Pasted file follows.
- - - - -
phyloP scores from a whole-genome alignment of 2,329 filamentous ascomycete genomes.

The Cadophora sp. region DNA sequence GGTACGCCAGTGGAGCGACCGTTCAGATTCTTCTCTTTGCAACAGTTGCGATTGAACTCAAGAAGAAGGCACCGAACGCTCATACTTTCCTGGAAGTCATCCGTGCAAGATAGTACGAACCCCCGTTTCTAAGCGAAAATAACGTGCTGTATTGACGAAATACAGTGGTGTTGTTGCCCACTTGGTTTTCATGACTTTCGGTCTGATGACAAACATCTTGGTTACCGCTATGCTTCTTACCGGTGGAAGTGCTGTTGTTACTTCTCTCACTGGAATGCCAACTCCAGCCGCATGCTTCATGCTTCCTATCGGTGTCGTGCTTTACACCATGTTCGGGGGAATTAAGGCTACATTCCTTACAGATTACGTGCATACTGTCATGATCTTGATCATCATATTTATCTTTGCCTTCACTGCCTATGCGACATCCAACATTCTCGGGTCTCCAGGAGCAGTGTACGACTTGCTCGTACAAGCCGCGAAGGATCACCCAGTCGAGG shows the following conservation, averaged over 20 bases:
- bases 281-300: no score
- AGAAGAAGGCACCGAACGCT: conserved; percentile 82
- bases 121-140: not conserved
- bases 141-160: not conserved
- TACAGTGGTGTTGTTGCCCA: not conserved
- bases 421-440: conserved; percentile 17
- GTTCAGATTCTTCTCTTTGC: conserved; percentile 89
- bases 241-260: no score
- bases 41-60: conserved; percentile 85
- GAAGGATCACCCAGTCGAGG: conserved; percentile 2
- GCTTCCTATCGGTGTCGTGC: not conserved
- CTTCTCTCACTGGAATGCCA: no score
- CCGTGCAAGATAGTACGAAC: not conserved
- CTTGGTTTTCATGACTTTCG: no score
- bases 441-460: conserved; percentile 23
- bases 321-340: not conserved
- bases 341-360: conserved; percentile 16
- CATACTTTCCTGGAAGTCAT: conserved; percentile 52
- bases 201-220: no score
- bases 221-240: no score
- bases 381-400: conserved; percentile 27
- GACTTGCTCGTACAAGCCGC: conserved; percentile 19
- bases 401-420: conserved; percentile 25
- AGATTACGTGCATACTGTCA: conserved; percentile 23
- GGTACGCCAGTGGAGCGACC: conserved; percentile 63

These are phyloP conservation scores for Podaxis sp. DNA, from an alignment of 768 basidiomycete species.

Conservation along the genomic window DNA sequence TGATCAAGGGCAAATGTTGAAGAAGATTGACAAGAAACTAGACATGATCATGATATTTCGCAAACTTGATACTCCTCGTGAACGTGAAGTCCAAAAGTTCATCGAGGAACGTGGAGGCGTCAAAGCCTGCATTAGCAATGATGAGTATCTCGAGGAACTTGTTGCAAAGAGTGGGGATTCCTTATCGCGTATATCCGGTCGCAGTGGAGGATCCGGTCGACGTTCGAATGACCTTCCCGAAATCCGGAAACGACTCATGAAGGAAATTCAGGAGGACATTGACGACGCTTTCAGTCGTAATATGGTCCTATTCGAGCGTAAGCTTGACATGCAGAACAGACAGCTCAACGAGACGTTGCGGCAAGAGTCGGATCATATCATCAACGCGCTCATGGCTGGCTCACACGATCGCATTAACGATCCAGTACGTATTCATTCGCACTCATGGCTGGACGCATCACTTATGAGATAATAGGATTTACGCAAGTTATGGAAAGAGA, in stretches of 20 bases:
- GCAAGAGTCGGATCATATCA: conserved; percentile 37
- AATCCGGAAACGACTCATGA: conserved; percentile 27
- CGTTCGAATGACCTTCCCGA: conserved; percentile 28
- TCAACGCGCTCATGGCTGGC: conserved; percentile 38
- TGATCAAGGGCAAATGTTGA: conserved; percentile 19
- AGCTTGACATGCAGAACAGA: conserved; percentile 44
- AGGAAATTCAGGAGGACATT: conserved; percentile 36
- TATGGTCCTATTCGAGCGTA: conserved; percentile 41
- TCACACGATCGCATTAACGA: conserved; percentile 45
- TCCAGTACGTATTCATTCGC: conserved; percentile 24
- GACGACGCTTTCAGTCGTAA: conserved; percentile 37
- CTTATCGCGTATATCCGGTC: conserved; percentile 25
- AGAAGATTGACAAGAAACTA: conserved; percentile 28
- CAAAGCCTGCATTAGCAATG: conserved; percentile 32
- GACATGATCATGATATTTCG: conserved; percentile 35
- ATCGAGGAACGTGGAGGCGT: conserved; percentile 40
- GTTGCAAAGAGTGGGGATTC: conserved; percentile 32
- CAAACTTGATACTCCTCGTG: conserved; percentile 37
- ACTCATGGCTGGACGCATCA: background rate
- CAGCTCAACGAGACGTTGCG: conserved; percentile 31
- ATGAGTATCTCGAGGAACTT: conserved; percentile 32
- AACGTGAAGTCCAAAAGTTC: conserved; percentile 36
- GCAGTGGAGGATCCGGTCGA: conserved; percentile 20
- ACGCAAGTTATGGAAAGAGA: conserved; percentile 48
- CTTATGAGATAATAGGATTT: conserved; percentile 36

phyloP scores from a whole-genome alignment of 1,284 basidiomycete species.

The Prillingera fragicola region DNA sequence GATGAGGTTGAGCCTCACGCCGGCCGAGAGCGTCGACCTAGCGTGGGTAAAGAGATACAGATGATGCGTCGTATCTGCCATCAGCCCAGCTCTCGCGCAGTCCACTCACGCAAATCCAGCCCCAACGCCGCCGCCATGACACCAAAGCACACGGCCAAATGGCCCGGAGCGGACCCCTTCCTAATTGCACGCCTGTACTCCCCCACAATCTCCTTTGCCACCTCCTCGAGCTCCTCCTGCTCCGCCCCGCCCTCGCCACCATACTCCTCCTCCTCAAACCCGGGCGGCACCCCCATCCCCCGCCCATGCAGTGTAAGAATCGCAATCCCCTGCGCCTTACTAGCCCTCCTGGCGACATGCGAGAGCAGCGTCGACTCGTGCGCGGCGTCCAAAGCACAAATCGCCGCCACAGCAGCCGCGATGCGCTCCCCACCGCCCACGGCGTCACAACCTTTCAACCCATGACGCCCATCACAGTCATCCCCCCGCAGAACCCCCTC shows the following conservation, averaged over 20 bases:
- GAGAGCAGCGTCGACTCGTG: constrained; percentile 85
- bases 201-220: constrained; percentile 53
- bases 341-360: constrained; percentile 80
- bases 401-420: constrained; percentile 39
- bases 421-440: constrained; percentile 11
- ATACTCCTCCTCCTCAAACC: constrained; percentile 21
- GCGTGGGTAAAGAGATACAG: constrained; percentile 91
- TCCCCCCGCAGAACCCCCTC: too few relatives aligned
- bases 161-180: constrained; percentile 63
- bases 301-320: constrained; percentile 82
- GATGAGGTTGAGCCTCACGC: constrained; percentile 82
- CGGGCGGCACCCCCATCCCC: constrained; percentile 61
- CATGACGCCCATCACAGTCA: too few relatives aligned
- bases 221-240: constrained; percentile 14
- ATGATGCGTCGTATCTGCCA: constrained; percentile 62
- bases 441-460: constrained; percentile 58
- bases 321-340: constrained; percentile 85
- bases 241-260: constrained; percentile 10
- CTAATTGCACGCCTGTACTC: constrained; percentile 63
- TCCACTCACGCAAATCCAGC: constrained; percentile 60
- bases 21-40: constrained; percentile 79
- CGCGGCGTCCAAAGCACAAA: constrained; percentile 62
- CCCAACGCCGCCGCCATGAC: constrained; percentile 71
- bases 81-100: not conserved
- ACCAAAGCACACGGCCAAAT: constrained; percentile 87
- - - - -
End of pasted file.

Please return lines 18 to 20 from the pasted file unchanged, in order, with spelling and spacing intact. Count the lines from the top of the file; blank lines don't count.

- bases 321-340: not conserved
- bases 341-360: conserved; percentile 16
- CATACTTTCCTGGAAGTCAT: conserved; percentile 52